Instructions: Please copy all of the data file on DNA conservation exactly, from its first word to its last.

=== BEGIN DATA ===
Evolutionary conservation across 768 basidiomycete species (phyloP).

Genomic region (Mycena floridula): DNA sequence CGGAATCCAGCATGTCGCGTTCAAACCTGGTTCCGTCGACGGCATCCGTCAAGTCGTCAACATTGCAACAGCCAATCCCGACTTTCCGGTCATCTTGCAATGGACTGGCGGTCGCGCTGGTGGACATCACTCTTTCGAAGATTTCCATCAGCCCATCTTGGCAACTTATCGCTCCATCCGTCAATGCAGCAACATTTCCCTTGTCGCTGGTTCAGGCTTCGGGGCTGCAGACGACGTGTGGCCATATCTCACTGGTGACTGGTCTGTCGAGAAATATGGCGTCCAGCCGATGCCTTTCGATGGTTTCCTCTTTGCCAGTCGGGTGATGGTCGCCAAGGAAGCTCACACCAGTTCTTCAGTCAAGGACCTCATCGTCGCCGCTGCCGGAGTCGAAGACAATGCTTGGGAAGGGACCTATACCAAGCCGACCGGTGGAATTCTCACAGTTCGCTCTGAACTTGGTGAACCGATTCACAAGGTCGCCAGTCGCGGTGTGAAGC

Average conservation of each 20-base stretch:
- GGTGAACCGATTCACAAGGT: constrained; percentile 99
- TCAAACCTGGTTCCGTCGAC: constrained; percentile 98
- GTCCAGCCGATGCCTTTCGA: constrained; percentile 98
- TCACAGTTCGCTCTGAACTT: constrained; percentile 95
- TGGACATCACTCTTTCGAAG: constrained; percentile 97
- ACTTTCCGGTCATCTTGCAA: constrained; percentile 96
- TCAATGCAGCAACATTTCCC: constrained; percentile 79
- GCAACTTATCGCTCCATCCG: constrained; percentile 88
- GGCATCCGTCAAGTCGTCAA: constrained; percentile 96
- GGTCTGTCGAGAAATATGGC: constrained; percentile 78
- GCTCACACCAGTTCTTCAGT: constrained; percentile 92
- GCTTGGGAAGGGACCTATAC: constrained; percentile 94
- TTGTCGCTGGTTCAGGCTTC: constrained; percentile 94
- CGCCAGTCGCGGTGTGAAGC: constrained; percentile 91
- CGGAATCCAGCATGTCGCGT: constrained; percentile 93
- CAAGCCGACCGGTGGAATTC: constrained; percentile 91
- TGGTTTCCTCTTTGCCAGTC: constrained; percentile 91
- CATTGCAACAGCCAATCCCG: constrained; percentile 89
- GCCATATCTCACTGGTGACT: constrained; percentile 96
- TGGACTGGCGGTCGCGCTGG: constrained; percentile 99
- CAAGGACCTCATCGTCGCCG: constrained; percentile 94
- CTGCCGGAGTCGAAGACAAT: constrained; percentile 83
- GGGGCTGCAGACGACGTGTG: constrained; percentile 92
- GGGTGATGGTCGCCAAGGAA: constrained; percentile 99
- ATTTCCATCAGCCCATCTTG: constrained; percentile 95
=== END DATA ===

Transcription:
Evolutionary conservation across 768 basidiomycete species (phyloP).

Genomic region (Mycena floridula): DNA sequence CGGAATCCAGCATGTCGCGTTCAAACCTGGTTCCGTCGACGGCATCCGTCAAGTCGTCAACATTGCAACAGCCAATCCCGACTTTCCGGTCATCTTGCAATGGACTGGCGGTCGCGCTGGTGGACATCACTCTTTCGAAGATTTCCATCAGCCCATCTTGGCAACTTATCGCTCCATCCGTCAATGCAGCAACATTTCCCTTGTCGCTGGTTCAGGCTTCGGGGCTGCAGACGACGTGTGGCCATATCTCACTGGTGACTGGTCTGTCGAGAAATATGGCGTCCAGCCGATGCCTTTCGATGGTTTCCTCTTTGCCAGTCGGGTGATGGTCGCCAAGGAAGCTCACACCAGTTCTTCAGTCAAGGACCTCATCGTCGCCGCTGCCGGAGTCGAAGACAATGCTTGGGAAGGGACCTATACCAAGCCGACCGGTGGAATTCTCACAGTTCGCTCTGAACTTGGTGAACCGATTCACAAGGTCGCCAGTCGCGGTGTGAAGC

Average conservation of each 20-base stretch:
- GGTGAACCGATTCACAAGGT: constrained; percentile 99
- TCAAACCTGGTTCCGTCGAC: constrained; percentile 98
- GTCCAGCCGATGCCTTTCGA: constrained; percentile 98
- TCACAGTTCGCTCTGAACTT: constrained; percentile 95
- TGGACATCACTCTTTCGAAG: constrained; percentile 97
- ACTTTCCGGTCATCTTGCAA: constrained; percentile 96
- TCAATGCAGCAACATTTCCC: constrained; percentile 79
- GCAACTTATCGCTCCATCCG: constrained; percentile 88
- GGCATCCGTCAAGTCGTCAA: constrained; percentile 96
- GGTCTGTCGAGAAATATGGC: constrained; percentile 78
- GCTCACACCAGTTCTTCAGT: constrained; percentile 92
- GCTTGGGAAGGGACCTATAC: constrained; percentile 94
- TTGTCGCTGGTTCAGGCTTC: constrained; percentile 94
- CGCCAGTCGCGGTGTGAAGC: constrained; percentile 91
- CGGAATCCAGCATGTCGCGT: constrained; percentile 93
- CAAGCCGACCGGTGGAATTC: constrained; percentile 91
- TGGTTTCCTCTTTGCCAGTC: constrained; percentile 91
- CATTGCAACAGCCAATCCCG: constrained; percentile 89
- GCCATATCTCACTGGTGACT: constrained; percentile 96
- TGGACTGGCGGTCGCGCTGG: constrained; percentile 99
- CAAGGACCTCATCGTCGCCG: constrained; percentile 94
- CTGCCGGAGTCGAAGACAAT: constrained; percentile 83
- GGGGCTGCAGACGACGTGTG: constrained; percentile 92
- GGGTGATGGTCGCCAAGGAA: constrained; percentile 99
- ATTTCCATCAGCCCATCTTG: constrained; percentile 95